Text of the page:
Author links open overlay panelRehemaMarandoaJeremiahSenibMariam M.MirambobLindaFalgenhauercdNyamburaMoremibMartha F.MushibNeemaKayangeaFestoManyamaaCanImirzalioglucdTrinadChakrabortycdStephen E.Mshanab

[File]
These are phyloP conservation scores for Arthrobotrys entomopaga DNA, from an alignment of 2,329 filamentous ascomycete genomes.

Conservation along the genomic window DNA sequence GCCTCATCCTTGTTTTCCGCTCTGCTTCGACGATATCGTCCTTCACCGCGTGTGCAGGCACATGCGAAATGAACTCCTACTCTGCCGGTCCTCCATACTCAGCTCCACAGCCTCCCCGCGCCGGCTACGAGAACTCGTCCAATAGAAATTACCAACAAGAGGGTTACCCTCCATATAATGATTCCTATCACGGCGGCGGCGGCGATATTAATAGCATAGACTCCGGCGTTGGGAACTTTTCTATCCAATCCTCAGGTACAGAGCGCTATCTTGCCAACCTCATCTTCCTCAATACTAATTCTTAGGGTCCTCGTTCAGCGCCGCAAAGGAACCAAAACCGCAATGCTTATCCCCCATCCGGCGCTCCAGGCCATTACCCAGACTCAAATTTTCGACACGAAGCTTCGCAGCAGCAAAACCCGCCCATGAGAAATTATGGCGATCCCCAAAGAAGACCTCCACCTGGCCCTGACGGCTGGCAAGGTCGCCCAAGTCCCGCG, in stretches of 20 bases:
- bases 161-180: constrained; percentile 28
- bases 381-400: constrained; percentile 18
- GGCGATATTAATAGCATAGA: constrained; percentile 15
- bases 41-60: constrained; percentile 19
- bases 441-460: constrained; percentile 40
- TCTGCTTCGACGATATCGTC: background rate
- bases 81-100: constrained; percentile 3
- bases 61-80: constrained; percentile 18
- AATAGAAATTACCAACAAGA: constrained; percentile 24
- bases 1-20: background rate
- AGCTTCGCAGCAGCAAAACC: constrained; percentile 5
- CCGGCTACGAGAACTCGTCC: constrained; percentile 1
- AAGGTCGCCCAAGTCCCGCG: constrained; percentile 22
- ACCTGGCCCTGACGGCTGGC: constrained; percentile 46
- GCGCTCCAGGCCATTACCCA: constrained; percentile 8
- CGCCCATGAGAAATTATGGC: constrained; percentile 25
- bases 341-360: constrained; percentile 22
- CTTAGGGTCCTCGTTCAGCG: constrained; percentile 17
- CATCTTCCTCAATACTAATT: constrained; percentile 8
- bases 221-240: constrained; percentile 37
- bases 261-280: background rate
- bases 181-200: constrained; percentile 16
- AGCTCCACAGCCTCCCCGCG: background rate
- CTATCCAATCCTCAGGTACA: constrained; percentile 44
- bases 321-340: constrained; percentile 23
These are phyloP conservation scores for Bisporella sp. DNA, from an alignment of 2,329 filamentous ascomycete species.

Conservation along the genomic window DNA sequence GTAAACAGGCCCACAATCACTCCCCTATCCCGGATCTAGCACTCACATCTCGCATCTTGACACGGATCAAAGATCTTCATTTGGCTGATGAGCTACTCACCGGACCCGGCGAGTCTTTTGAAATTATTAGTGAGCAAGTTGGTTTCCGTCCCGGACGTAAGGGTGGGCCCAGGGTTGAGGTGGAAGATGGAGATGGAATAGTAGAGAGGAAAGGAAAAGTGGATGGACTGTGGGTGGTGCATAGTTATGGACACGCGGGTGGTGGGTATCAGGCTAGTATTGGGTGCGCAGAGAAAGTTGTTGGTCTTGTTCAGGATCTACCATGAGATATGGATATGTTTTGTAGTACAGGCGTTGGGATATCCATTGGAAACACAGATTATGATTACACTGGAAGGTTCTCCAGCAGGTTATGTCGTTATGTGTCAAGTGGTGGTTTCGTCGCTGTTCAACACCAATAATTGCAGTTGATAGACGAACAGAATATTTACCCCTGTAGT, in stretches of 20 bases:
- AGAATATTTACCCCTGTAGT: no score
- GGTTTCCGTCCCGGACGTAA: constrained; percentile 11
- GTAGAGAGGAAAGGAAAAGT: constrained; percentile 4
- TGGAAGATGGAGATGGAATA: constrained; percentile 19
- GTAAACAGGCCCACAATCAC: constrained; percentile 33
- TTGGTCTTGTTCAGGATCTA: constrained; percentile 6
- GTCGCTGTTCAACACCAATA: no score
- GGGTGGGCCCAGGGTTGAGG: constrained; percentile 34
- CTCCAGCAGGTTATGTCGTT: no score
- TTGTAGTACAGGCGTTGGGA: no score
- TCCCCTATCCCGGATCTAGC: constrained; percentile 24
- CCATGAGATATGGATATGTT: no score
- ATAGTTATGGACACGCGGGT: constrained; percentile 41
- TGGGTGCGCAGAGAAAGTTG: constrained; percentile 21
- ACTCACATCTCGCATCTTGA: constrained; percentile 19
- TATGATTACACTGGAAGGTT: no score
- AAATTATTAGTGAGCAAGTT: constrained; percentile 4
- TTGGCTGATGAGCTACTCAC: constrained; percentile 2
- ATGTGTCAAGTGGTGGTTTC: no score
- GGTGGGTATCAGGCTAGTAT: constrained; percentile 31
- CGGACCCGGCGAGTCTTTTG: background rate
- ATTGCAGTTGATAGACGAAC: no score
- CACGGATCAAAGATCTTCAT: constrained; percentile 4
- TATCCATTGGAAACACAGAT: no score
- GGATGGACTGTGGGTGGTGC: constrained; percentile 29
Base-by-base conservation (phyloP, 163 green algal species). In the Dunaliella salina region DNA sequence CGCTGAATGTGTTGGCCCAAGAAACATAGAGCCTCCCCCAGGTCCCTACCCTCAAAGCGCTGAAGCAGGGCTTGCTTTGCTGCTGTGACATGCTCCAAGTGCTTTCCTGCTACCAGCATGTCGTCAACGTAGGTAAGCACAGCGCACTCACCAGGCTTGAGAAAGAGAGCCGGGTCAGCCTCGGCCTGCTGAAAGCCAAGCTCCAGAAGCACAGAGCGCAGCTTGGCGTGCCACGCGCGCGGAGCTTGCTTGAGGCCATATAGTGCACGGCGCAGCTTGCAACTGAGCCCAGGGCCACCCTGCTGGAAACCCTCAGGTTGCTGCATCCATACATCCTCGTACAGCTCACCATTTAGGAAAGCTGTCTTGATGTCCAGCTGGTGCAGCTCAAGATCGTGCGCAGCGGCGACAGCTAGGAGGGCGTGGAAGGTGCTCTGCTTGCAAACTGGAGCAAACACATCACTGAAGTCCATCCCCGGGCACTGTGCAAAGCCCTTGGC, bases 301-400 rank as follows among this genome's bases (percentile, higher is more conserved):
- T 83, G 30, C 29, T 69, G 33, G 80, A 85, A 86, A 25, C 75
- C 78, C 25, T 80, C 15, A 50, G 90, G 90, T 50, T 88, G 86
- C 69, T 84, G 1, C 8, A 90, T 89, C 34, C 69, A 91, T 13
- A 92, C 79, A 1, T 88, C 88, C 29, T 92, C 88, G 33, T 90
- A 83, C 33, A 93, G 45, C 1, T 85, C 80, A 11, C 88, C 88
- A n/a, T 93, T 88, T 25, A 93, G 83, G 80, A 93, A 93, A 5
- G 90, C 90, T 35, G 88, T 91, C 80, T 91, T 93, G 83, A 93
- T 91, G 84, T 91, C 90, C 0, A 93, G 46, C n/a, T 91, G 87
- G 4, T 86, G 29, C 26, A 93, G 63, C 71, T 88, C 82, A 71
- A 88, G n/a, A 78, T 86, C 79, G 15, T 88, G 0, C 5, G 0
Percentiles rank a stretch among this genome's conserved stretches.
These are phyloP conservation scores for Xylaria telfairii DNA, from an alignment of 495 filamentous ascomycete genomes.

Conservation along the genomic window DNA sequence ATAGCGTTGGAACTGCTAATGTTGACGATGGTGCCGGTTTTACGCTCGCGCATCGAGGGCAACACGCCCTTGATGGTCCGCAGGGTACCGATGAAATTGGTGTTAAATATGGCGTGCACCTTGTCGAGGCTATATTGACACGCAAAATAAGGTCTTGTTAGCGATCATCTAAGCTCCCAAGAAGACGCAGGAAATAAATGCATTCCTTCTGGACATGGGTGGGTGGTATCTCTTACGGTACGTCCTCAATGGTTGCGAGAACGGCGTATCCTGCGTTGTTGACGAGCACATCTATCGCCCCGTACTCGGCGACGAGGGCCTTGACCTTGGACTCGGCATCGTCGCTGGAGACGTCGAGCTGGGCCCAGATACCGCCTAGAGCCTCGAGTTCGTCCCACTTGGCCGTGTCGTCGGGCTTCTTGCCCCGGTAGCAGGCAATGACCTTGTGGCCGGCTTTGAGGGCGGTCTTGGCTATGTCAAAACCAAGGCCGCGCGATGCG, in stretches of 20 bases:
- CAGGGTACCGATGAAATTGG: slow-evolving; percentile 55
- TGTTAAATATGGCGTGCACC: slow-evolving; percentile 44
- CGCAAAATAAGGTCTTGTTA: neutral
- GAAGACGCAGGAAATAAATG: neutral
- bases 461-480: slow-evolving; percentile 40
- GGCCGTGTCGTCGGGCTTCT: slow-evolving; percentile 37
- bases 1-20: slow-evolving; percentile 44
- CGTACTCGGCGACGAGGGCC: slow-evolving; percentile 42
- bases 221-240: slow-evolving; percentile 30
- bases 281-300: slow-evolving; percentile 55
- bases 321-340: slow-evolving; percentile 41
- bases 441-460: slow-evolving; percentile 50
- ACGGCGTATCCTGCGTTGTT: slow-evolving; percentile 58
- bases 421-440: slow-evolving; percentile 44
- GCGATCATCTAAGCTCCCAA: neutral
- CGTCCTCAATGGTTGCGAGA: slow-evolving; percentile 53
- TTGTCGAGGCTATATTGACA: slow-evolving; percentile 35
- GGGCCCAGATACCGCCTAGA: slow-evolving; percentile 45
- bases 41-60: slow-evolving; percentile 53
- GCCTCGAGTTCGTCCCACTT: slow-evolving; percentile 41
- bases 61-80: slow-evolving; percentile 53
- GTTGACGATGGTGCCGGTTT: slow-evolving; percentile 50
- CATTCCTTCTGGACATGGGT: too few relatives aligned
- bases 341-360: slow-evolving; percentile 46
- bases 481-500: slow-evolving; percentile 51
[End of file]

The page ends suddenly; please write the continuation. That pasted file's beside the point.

The study was conducted to establish predictors of extended-spectrum beta-lactamase-producing Enterobacteriaceae (ESBL-PE) neonatal sepsis and mortality in a tertiary hospital, Tanzania. Between July and December 2016, blood culture was performed in neonates with clinical features of sepsis and neonates/mothers/guardians were screened for ESBL colonization. Selected isolates underwent whole genome sequencing to investigate relatedness. Logistic regression analysis was performed to determine predictors for ESBL-PE associated neonatal sepsis and mortality. Neonatal ESBL-PE sepsis was detected in 32(10.5%) of the 304 neonates investigated. Neonatal ESBL-PE sepsis was independently predicted by admission at the Intensive care Unit and positive mother and neonate ESBL-PE colonization. Deaths occurred in 55(18.1%) of neonates. Neonates infected with ESBL-PE, admitted at ICU, increased age and those transferred from other centres had significantly high mortality rates. Gram-negative bacteria formed the majority (76%) of the isolates, of which 77% were ESBL-PE. Virulent Klebsiella pneumoniae ST45 carrying blaCTX-M-15 were commonly isolated from neonates. Klebsiella pneumoniae (ST45) were the predominant cause of ESBL-PE neonatal sepsis and mortality. Improved infection control and antibiotic stewardship are crucial in controlling the spread of resistant strains. Rapid diagnostic tests to detect ESBL-PE in low-income countries are needed to guide treatment and reduce ESBL-PE-associated mortality.
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